"Specimens with single population were often highly variable in coloration, ranging from yellow green to dusky olive to reddish, usually with brownish to black parapodial margins (pale or absent in some specimens). Parapodial margins thickened, whitish. Parapodia usually minutely papillose, sometimes smooth; heavily ruffled in larger specimens. Parapodia often bear white spots, with or without black rings. Rhinophores usually banded with irregular transverse grey or white band, with distal transverse brownish band. Small juveniles show the distinctive black "facial mask" described for Florida specimens (Clark et al., 1979). Renopericardium long (ca. 1/2 total body length), extending most of the distance to tip to tail, with about 10 vessels extending perpendicularly from each side to the base of the thickened parapodial margin, branching more or less dichotomously, sometimes anastomosing. Radular tooth minutely denticulate. Body length to 50 mm; on of the largest Atlantic ascoglossans. Comment: the range of variation of the specimens collected here includes all characteristics of Verrill's (1901) brief description and figure (except that the marginal line of the parapodia is rarely orange-brown) and does not significantly differ from characteristics of Elysia cauze. The marginal black band is a character found in several described and undescribed Caribbean and Florida Elysia, but as Marcus (1980) notes, the long renopericardium and the dorsal vessel pattern, "are an exceptional feature of the species." Although Bermuda animals are more variable in color than Florida populations, there seems no valid reason to regard them as a distinct species." (Clark, 1984, Nautilus 98(2) p. 88-89)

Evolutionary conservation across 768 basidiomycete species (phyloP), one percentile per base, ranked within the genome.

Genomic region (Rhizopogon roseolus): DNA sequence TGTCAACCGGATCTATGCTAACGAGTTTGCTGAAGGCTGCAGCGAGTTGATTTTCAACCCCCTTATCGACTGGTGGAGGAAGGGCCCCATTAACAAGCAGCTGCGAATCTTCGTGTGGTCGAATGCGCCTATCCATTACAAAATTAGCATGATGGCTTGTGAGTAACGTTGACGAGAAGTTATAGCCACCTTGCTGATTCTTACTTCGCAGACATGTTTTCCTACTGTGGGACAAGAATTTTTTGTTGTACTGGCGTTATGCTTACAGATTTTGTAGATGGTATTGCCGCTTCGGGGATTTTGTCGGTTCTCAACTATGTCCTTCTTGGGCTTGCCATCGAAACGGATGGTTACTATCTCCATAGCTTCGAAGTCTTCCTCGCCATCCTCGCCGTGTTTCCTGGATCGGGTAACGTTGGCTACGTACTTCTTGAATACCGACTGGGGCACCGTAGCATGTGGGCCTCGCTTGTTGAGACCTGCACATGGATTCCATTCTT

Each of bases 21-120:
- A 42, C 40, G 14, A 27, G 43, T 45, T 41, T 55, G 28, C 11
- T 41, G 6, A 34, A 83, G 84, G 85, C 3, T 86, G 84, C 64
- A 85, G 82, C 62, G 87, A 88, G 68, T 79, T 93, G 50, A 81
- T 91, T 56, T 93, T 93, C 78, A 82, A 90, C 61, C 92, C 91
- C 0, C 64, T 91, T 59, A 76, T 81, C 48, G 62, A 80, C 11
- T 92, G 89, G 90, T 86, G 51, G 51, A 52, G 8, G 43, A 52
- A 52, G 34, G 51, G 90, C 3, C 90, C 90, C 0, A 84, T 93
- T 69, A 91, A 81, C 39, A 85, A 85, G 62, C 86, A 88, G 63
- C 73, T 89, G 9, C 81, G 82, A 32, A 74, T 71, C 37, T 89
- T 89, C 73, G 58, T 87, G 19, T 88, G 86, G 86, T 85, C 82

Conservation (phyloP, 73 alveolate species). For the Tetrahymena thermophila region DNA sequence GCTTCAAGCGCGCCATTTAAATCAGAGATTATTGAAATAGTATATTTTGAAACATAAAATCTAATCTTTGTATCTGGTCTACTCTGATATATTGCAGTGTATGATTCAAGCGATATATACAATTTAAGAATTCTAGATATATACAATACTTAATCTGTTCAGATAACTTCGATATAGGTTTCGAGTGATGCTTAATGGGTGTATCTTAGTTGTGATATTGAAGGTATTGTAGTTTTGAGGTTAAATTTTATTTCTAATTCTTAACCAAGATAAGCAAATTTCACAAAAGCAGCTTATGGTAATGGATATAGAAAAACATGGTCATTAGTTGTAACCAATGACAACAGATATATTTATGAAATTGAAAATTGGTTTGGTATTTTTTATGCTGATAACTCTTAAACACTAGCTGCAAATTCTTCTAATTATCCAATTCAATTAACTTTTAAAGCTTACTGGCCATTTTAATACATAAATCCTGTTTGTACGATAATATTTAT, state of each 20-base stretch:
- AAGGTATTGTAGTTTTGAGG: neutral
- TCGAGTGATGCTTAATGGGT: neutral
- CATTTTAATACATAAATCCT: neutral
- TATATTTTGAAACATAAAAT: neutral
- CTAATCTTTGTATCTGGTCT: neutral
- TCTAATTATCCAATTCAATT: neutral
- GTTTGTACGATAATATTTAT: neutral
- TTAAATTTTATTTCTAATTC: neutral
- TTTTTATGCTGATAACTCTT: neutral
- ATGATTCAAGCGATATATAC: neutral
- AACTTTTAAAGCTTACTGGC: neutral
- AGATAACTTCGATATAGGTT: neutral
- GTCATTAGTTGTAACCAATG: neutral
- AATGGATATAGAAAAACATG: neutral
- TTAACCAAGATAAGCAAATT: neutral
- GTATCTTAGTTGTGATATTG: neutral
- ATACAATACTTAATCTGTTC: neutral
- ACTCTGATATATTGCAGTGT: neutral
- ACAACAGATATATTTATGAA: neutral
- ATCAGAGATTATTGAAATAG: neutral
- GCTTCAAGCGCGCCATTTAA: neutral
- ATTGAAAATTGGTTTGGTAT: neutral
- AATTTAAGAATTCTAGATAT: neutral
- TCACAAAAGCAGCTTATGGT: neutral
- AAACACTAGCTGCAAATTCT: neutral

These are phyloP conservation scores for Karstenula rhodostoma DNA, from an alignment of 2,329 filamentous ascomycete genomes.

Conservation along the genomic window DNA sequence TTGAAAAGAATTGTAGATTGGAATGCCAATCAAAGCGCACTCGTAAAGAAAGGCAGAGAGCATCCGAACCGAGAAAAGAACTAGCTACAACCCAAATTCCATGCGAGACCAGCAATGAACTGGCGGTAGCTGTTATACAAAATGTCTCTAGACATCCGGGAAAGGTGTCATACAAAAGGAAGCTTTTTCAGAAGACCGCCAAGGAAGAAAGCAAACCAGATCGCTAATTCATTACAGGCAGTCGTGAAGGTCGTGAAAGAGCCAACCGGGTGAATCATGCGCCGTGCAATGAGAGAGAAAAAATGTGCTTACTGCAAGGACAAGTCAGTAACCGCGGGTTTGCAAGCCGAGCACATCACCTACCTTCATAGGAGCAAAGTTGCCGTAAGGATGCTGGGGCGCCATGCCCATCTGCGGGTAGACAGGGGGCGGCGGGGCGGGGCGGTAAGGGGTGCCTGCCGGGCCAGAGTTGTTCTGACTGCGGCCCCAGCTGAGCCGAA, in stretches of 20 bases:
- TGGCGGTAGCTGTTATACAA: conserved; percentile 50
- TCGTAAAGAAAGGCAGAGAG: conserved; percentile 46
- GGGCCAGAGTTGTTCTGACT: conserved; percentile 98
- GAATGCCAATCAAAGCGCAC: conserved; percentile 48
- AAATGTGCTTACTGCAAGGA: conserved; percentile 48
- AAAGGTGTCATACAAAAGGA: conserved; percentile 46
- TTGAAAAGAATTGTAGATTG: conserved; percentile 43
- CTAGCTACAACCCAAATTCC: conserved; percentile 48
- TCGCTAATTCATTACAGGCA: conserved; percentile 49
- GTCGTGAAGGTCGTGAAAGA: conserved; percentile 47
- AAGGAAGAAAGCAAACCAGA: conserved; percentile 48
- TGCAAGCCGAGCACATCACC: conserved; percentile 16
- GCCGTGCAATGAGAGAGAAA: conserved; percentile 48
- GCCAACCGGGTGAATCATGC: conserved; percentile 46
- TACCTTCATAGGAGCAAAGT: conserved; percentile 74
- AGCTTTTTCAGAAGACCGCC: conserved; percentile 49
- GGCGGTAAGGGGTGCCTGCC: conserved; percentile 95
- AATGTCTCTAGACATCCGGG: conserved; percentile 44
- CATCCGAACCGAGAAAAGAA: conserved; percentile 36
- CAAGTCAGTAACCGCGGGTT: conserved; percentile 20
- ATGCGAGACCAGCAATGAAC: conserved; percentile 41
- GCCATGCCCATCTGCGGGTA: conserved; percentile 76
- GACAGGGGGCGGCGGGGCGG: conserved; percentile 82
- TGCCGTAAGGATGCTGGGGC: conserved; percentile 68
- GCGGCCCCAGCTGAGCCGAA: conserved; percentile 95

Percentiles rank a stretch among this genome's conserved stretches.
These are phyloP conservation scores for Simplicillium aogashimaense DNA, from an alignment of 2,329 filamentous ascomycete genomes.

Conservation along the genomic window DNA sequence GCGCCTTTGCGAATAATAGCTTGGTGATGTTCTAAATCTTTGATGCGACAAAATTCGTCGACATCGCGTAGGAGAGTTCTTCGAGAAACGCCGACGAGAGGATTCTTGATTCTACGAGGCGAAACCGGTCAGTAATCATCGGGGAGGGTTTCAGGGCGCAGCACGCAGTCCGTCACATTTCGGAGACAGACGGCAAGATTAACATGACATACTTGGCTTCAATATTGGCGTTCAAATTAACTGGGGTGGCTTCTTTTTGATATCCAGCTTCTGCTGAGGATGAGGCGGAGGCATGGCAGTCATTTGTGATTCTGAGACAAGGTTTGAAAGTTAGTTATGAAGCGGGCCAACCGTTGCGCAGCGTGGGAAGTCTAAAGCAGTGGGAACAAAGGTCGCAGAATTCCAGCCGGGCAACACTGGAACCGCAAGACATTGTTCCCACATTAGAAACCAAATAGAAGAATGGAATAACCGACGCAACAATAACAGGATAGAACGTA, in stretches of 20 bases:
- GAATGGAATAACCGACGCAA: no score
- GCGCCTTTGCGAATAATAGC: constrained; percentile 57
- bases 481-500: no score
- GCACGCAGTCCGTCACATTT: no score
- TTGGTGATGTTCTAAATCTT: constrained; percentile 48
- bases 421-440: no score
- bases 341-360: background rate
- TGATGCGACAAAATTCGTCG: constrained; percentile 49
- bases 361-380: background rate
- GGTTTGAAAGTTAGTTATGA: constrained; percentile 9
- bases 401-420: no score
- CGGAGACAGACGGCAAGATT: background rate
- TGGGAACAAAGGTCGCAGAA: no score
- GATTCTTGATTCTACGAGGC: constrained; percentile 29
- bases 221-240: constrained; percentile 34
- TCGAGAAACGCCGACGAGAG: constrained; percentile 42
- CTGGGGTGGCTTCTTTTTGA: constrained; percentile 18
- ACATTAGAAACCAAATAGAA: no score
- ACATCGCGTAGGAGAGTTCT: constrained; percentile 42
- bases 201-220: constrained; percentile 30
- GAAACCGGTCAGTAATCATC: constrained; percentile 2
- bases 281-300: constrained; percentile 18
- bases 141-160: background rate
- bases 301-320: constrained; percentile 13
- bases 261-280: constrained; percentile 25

Note on taxonomy: This species was originally called Elysia cauze before Clark's informal synonymy reproduced above; this appears to have been treated as an official synonymy by most workers (but see Valdes 2006).